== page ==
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A barrel of oil is not a piece of paper (like a stock certificate) or a bunch of ones and zeros in a computer somewhere (like money). It takes up space. It is real. It's a commodity.

The price of stocks and bonds is determined, just like the price of everything else, by supply and demand. Financial assets differ from commodities, however, in several significant respects. For one, financial assets can simply be created out of thin air. Companies can issue almost limitless shares of stock, as we saw in the Internet IPO craze. The creation of vast new supply with almost no effort dramatically alters the supply-demand balance. We all know what happened to almost all of those Internet stocks. Kaboom!

Commodities are different. Commodities have to be looked for, mined, farmed, drilled, grown, harvested, or pumped out of the ground and then they have to be shipped to distant locales where they are eaten, burned, hoarded, or otherwise disposed of. In the short run, additional supplies of commodities are very difficult to come by, absent significant stockpiles or a lot of excess capacity waiting to come on line.

Most importantly, to influence the spot price of a commodity, except in the very short term, a speculator or investor has to take physical delivery. Virtually all serious academic studies of speculation in commodities markets, and there aren't many, have concluded that speculators have limited or no long-term effect on prices and that speculation actually reduces price volatility. Speculators are like market-makers. They provide liquidity to the market and maybe take a position here or there, to little net effect.

Some commodities, of course, are more easily accumulated than others. Gold, for example is easy to purchase and store safely, albeit with some carrying cost. Individuals and institutions who take physical delivery of gold, or who buy gold in allocated storage, ultimately do affect the price of the commodity.

Other commodities, and oil is a very good example, are difficult to store in quantities that are at all significant relative to global daily consumption. Total US stockpiles of crude oil (excluding the Strategic Petroleum Reserve) are about 350,000,000 barrels. But this is only 17 days worth of consumption. A very large increase of current stockpiles is impossible without the construction of vast new storage facilities. With US crude oil consumption already down around 10% due to the economic downturn, who would build such facilities? Hedge funds? Right.

The price of crude oil is determined in two places. Demand is determined at the pump. Supply is determined at the wellhead. That should seem obvious, but it isn't to investors who have cut their teeth trading purely financial instruments. Granted, futures contracts are financial instruments, i.e. pieces of paper with nearly infinite supply and with significant demand coming not from refiners desiring crude oil for delivery at Cushing, OK, but from institutions looking to profit from the increase in the price of oil. But institutional investors, including hedge funds, don't want, don't need, and can't store crude oil (apart from the occasional tanker here or there). So, they have to close out their positions. Their demand is transitory and always comes back as supply in the front month or earlier. Ultimately, financial institutions just don't matter to the long-term price of oil, no matter what the self-styled "Masters of the Universe" want you to believe.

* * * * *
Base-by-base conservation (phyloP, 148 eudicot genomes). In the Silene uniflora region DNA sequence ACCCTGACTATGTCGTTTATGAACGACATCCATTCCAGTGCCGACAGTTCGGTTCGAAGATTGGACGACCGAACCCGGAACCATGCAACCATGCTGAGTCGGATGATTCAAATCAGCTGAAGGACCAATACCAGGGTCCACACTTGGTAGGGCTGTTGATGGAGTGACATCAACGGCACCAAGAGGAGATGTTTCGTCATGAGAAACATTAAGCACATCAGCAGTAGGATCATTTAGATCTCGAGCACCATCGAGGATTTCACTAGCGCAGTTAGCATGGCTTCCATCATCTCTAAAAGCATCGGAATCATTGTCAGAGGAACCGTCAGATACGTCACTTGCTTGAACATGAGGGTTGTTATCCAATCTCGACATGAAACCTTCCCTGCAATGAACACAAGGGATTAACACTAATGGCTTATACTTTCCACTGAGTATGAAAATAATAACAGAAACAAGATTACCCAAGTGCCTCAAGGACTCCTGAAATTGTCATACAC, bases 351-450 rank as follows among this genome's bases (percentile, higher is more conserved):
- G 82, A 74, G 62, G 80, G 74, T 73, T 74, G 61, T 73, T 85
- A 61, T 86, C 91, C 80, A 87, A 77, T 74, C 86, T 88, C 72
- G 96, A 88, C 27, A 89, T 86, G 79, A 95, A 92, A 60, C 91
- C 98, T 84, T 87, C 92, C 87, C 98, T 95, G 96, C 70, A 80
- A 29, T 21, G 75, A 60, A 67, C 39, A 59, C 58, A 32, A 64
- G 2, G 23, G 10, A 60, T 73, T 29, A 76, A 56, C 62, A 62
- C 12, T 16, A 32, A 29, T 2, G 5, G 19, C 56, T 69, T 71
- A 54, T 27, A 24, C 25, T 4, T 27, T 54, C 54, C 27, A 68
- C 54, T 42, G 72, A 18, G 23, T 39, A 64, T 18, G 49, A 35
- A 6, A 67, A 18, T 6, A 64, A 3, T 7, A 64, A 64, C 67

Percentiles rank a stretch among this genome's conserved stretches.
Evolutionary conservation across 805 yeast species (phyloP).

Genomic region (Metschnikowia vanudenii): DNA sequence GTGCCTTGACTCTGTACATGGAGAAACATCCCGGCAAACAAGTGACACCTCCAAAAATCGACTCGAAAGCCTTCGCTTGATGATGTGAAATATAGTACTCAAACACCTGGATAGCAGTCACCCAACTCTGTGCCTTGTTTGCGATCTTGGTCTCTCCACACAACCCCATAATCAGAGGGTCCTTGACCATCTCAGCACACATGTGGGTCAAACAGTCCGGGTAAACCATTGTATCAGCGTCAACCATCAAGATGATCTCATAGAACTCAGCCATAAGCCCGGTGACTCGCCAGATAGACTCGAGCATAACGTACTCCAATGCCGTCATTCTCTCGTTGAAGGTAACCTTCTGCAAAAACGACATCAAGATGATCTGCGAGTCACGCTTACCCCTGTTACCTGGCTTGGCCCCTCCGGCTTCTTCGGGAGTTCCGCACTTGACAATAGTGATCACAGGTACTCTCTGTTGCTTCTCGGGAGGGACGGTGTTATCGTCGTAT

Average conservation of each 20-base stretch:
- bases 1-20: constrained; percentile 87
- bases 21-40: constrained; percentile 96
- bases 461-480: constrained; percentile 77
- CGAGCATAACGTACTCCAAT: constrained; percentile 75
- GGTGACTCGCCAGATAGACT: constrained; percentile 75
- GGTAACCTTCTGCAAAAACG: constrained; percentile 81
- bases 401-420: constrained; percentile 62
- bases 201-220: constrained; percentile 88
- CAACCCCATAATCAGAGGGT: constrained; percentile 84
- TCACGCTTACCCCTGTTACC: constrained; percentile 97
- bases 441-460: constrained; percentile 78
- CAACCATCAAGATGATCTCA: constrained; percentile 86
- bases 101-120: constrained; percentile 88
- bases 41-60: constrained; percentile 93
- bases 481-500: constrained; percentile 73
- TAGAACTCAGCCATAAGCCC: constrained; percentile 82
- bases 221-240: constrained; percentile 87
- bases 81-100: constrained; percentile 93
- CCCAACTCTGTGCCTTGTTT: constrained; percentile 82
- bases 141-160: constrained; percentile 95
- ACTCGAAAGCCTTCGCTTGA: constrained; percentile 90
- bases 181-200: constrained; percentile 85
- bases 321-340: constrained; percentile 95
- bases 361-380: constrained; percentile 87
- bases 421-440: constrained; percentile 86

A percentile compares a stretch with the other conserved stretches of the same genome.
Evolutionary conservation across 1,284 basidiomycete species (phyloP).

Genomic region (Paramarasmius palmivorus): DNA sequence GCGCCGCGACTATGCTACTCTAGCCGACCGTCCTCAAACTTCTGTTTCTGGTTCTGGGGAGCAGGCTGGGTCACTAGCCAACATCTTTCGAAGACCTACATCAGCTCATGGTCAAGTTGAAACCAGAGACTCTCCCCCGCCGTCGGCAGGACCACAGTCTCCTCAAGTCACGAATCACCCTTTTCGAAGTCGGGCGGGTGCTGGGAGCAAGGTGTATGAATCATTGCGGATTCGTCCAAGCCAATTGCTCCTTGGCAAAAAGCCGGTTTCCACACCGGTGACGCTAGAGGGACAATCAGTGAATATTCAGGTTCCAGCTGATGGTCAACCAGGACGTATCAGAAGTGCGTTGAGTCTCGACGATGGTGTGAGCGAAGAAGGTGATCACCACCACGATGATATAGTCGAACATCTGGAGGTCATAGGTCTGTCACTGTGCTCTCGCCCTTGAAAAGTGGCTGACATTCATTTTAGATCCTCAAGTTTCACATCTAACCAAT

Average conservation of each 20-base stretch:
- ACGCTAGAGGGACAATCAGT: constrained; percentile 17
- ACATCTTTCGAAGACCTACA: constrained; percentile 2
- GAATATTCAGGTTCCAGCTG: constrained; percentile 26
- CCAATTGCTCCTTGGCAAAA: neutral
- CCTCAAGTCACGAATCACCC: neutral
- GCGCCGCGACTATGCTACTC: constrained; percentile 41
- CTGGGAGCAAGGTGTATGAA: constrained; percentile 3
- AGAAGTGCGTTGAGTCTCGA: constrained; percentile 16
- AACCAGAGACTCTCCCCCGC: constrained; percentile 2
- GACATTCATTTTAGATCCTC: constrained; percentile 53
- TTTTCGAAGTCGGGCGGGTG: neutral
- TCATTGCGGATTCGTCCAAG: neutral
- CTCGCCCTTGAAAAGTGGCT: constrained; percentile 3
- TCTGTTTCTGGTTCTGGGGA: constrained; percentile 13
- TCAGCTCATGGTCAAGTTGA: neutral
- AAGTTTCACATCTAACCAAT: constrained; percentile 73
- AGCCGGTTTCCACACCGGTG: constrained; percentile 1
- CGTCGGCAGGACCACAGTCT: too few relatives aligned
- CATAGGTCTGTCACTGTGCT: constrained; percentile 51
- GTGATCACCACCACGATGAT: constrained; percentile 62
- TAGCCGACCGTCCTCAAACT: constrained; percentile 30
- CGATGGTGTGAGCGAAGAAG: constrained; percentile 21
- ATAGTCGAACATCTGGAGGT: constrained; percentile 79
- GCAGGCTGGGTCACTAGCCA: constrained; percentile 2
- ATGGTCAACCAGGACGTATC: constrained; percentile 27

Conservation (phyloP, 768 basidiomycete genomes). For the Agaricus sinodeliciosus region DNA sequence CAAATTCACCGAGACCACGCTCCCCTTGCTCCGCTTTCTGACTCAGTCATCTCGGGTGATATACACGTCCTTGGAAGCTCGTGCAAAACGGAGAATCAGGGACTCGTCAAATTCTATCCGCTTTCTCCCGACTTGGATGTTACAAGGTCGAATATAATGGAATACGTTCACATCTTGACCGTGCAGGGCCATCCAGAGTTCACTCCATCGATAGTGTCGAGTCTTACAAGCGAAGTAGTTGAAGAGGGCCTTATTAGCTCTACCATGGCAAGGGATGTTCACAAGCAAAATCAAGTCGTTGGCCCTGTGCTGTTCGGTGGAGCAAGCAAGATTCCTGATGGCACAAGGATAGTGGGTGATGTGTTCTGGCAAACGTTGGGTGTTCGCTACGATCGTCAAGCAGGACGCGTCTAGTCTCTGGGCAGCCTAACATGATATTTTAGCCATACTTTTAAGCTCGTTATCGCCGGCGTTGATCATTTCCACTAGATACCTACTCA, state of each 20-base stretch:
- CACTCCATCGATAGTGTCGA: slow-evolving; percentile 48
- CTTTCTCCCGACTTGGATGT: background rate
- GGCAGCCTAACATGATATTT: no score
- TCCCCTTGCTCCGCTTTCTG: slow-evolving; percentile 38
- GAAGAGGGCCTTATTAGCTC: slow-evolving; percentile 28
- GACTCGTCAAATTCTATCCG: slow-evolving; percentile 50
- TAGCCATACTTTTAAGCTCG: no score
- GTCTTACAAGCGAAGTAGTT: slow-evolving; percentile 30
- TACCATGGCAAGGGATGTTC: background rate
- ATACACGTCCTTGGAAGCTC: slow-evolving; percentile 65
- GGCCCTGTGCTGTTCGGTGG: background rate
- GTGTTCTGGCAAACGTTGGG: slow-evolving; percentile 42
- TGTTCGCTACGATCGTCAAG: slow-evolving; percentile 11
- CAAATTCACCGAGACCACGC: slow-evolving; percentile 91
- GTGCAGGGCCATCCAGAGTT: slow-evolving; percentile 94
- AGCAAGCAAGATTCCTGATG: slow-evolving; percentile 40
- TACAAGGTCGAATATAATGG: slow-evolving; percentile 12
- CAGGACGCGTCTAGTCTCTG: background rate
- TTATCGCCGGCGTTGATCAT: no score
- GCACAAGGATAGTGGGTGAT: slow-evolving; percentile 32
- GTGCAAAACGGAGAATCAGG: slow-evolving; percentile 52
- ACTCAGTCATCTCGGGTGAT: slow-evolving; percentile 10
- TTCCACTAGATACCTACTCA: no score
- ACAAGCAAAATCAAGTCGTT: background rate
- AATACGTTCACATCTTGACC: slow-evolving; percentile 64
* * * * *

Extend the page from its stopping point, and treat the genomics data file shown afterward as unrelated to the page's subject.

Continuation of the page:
What does this mean for investors interested in energy plays? It's simple. Look at the fundamentals. Global crude oil production has been unable to break the 74 million barrel per day barrier since 2005, even with the significant price appreciation in oil that has occurred since that time (in 2005, oil was "expensive" at $40 a barrel, remember that?)

There is little reason to believe global production will break the 74 million bpd level now, almost seven years later. Where will it come from, Saudi Arabia? Where were they in 2008? Uh, no answer. Will Saudi Arabia ever produce 9.5 million bpd again. Who knows? They didn't produce more than that in 2005 or in 2008. Why now? There just isn't any acceptable, rational answer to that question.

Meanwhile, demand in China was up an astonishing 19% year over year in December according to the IEA. OECD demand is up as well with the nascent recovery. Overall, global demand increased 2.4 million bpd in 2010 according to the IEA. If demand increases another 2.4 million barrels per day in 2011 (which seems likely) and there is no or little additional supply (also very likely), we will have another massive price spike in 2011.

The key point is this: don't worry that hedge funds and other institutions will suddenly get cold feet and bail on the oil trade like they did with Internet stocks and sub-prime mortgages. Oil prices will fall again, but only after the wheels come off the global recovery, likely in 2012. And we aren't there yet.

My recommendation: buy the crude oil and refined product ETF's: USO, OIL, USL, BNO (Brent Crude), and UGA (wholesale gasoline), and the oil-service stocks (OIH) and exploration and production stocks (XOP). Close to the money options on all these ETFs with enough time to allow the price spike to happen, like say sometime next year, will very likely produce significant positive returns.

Most of all, don't worry about being an "evil speculator." If you want to affect the price of oil, buy a Suburban, or better yet, just blow up the Ras Tanura processing facility in Saudi Arabia, which handles five million barrels a day of the stuff (just kidding, of course.) Now, that would be evil.

Disclosure: I am long XLE, USO, USL, XOP, GLD.

Source: The Myth of Speculative Demand for Oil